Frederick Eck

Peruvian pot: two men in a boat with seascape beneathFrederick Eck (1806-1884)is something of a mysterious figure. No picture of him is known, and little is known about many aspects of his life. He made his fortune in Chile, working for a London finance house.  In 1852, having married a Glasgow woman, he moved to Scotland, and built Hollybush House, near Dalrymple in Ayrshire. Here he displayed his fine collection of geological, ethnographic and historical artefacts, especially South American, and Asian material. In 1866 his young son died, and soon afterwards the family moved to London. After Frederick’s death in 1884, his family donated the collections to the Hunterian Museum, although a few items were also given to the V&A in London. The collection was accompanied by beautifully detailed, bound leather catalogues.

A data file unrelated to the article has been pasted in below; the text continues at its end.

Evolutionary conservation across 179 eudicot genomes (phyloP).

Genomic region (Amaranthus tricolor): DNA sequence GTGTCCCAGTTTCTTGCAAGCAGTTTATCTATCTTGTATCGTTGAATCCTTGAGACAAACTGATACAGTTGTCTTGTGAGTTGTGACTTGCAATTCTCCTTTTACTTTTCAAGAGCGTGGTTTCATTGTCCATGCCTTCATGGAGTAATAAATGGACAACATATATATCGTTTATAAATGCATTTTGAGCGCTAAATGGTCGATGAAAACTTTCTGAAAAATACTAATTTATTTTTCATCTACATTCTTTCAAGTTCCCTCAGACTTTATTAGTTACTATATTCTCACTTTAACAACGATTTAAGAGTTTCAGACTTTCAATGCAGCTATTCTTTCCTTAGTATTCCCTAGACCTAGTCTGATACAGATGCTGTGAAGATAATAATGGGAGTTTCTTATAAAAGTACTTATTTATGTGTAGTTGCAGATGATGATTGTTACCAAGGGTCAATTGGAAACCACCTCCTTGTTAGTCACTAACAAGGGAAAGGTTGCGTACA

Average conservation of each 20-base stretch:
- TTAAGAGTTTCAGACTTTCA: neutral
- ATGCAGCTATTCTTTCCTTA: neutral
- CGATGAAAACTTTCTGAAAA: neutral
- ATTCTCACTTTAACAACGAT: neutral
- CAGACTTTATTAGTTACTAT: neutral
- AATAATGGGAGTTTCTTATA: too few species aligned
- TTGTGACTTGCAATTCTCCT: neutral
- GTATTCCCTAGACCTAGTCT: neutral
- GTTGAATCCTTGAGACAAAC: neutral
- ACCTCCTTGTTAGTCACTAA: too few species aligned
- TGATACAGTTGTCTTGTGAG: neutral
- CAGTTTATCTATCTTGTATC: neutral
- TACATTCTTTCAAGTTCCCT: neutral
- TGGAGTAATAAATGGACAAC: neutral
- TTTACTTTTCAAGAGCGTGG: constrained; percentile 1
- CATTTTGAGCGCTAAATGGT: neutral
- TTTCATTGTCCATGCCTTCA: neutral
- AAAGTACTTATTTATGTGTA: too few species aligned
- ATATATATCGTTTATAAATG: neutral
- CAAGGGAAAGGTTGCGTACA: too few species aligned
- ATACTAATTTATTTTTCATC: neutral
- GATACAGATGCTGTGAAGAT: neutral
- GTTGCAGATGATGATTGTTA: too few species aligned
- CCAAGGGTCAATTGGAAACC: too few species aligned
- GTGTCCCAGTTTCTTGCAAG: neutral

The ethnographical objects from the Eck Collection are characterised by a fine assemblage of Chimú blackware pottery from northern Peru, dating to c1050-1470AD. The capital city of the Chimú people was the largest pre-Columbian city in the Andes.  Chimú pottery was made in the shapes of animals, fruits and vegetables and mythical creatures and often depicts rich narrative scenes. High quality ceremonial Chimú ceramics were usually black.

In his catalogue Eck wrote: “These specimens fantastic & barbarous in their forms represent figures of animals formerly the objects of adoration among the Peruvians, and are supposed to be of a date long antecedent to the Spanish conquest. In common with many natives of Antiquity, the Peruvians paid great respect to their dead and always buried with them their household Gods and many articles of domestic use. Hence the many interesting reliquie of Antiquity found in these ancient receptacles of the dead & illustrating the Social and domestic habits of the Peruvians before the Spanish Conquest”.